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An American folk event, Sadie Hawkins Day is a pseudo-holiday that originated in Al Capp's classic hillbilly comic strip, Li'l Abner (1934 to 1977). The event is still observed in the form of dances at which girls approach (or chase after) boys.

Original story

The 1st Sadie Hawkins Day

In Li'l Abner, Sadie Hawkins was the daughter of one of Dogpatch's earliest settlers, Hekzebiah Hawkins. The "homeliest gal in all them hills", she grew frantic waiting for suitors to come a-courtin'. When she reached the age of 35, still a spinster, her father was even more frantic - about Sadie living at home for the rest of his life. In desperation, he called together all the unmarried men of Dogpatch and declared it "Sadie Hawkins Day". Specifically, a foot race was decreed, with Sadie in hot pursuit of the town's eligible bachelors - and matrimony as the consequence.

"When ah fires [my gun], all o' yo' kin start a-runnin! When ah fires agin - after givin' yo' a fair start - Sadie starts a runnin'. Th' one she ketches'll be her husbin." The town spinsters decided that this was such a good idea, they made Sadie Hawkins Day a mandatory yearly event, much to the chagrin of Dogpatch bachelors. In the satirical spirit that drove the strip, many sequences revolved around the dreaded Sadie Hawkins Day race. If a woman caught a bachelor and dragged him, kicking and screaming, across the finish line before sundown - he had to marry her!

Sadie Hawkins Day was first mentioned in the November 13, 1937 Li'l Abner daily strip, with the race actually taking place between November 19th and November 30th in the continuity. It would prove to be a popular annual feature in Li'l Abner, and a cultural phenomenon outside the strip. (see Schreiner, Dave; "Sadie's First Run", Li'l Abner Dailies Volume 3: 1937, Kitchen Sink Press, Princeton, WI, pg. 8.)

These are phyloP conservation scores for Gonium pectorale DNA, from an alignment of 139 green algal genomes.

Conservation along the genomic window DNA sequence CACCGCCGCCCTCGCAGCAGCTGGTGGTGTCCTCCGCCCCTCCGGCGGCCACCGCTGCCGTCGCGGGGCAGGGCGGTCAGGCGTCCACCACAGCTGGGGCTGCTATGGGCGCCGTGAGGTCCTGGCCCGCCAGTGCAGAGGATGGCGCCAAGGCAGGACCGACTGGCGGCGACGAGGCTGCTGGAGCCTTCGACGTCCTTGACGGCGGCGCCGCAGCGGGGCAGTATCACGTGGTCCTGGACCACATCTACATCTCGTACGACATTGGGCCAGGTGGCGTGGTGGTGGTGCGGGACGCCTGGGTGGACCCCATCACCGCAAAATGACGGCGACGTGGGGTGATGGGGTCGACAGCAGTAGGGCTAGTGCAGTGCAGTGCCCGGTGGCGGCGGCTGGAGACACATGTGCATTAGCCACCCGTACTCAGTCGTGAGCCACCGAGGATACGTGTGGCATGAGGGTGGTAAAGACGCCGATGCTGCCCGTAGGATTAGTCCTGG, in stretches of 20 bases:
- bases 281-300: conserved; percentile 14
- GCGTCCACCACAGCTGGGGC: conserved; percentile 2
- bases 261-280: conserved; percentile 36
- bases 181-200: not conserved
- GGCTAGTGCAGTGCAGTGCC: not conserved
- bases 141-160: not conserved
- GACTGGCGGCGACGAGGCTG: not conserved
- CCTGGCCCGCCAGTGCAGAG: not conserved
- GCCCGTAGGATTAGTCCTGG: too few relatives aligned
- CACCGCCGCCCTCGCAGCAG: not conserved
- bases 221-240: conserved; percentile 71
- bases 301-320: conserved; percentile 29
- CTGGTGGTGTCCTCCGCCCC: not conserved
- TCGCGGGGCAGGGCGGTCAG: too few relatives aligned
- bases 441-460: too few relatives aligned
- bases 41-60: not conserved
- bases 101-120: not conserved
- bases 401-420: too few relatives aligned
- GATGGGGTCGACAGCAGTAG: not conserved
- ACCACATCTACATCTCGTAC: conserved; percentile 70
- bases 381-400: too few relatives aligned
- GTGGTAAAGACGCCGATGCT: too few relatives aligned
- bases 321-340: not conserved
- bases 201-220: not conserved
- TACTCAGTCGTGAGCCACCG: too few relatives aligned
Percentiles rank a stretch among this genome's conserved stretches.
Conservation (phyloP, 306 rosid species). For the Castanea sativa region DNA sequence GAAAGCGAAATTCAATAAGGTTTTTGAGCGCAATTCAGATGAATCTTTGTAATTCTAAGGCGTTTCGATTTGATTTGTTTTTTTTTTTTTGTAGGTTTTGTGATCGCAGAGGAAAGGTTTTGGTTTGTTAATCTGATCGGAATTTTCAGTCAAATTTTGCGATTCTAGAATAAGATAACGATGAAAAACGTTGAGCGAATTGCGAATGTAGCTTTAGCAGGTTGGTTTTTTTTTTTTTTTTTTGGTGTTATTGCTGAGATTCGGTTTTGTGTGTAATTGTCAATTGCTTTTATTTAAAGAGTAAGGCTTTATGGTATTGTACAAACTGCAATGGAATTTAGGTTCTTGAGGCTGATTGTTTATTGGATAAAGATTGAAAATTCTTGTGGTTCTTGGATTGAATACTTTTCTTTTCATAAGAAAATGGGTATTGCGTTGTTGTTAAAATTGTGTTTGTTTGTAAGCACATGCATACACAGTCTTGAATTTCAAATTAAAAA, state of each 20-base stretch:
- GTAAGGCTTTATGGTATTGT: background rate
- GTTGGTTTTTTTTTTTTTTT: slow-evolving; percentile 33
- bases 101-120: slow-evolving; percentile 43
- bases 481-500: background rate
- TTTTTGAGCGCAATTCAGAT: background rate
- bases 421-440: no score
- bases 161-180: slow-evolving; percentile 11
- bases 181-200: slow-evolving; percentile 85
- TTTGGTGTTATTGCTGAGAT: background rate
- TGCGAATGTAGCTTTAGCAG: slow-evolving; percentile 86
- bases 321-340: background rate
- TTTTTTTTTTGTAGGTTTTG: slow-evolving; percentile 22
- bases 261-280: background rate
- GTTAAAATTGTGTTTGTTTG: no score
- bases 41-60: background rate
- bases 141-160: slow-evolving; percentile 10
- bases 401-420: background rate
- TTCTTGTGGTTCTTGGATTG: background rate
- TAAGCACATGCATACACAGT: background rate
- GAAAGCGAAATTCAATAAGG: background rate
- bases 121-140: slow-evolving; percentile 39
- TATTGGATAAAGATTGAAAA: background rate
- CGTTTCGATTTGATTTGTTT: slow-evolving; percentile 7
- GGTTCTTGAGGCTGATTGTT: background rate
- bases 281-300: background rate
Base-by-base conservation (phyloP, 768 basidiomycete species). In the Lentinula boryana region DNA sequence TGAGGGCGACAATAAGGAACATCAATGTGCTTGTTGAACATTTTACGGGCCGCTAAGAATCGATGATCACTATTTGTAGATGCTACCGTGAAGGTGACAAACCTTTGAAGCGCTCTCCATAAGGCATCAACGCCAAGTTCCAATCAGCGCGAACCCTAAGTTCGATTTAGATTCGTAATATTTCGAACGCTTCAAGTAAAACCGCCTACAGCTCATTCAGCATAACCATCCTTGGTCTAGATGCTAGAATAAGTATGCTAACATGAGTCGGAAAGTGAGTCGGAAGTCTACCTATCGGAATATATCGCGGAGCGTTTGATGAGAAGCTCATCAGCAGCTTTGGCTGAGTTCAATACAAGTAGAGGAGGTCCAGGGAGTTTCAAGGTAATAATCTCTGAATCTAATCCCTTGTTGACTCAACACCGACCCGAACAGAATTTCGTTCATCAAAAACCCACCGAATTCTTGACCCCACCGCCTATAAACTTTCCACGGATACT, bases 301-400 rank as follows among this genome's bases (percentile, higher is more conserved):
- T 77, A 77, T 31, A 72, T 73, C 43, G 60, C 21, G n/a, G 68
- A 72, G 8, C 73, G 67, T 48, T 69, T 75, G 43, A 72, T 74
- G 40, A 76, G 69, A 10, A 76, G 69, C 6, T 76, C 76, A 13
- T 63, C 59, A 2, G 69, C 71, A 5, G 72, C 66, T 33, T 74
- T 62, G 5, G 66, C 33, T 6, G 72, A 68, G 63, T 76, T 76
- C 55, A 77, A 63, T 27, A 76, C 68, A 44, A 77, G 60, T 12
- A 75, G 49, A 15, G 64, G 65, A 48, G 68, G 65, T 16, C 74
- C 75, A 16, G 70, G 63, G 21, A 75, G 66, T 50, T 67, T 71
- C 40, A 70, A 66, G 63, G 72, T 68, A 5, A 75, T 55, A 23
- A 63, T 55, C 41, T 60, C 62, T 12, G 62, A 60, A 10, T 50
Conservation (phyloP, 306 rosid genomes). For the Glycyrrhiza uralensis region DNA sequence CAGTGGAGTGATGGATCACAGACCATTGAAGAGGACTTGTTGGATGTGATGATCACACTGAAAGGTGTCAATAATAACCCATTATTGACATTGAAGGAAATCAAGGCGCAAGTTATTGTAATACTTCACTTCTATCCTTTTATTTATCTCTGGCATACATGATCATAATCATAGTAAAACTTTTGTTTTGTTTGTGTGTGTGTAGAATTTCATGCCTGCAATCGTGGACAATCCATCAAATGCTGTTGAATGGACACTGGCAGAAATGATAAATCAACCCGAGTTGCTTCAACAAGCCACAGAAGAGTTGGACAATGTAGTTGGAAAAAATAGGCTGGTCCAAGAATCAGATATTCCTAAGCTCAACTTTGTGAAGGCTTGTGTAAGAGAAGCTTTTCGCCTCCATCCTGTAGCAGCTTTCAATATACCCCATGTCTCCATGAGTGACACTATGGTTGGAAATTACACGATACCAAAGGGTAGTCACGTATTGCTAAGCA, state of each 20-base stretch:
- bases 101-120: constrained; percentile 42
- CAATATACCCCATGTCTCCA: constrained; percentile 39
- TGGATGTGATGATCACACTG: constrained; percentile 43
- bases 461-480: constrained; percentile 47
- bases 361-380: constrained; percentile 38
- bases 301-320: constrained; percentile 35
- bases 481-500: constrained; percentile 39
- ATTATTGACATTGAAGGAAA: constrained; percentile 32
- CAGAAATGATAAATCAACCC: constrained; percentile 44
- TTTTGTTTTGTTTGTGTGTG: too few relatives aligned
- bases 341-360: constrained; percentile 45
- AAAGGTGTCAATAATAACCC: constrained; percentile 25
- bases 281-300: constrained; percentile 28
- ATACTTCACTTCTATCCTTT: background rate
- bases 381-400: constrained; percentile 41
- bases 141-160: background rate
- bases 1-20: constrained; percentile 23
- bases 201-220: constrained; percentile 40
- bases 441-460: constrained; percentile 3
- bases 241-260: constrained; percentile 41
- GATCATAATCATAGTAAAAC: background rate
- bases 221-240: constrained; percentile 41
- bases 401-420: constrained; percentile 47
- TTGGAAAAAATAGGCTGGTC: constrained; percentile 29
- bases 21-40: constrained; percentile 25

(See also: Leap year for discussion of a similar tradition of "allowing" women to propose marriage on February 29, which has also become unofficially known as Sadie Hawkins Day.)

In popular culture

Capp's creation captured the imagination of young people, particularly in high schools and on college campuses. In 1939, only two years after its inauguration, a double-page spread in Life magazine proclaimed, "On Sadie Hawkins Day, Girls Chase Boys in 201 Colleges" and printed pictures from Texas Wesleyan. Capp originally created it as a comic plot device, but by the early 1940s the comic strip event had swept the nation and acquired a life of its own. By 1952, Sadie Hawkins Day was reportedly celebrated at 40,000 known venues. It was a female-empowering rite long before the modern feminist movement gained prominence. It became a day-long event observed in Canada and in the United States on the Saturday that follows November 9th.

Outside the comic strip, the practical basis of Sadie Hawkins Day is one of simple gender role-reversal. Women and girls take the bold initiative by inviting the man or boy of their choice out on a date - almost unheard of before 1937 - typically to a dance attended by other bachelors and their assertive dates. When Capp created the event, it wasn't his intention to have it occur annually on a specific date, because it inhibited his freewheeling plotting. However, due to its enormous popularity and the numerous fan letters he received, Capp obligingly made it a tradition in the strip every November, lasting four decades.

In many localities the tradition continues. Many U.S. high schools, especially in the south and midwest, hold Sadie Hawkins dances, as do some Canadian high schools. The dances are characterized by girls taking the initiative, and in some cases couples wearing matching "farmer" clothes and rural attire to the dance. The dance is also occasionally called "WPA" (Women Pay All) or "Turnabout," in which girls invite boys, pay for dinner, dance tickets, etc.

References

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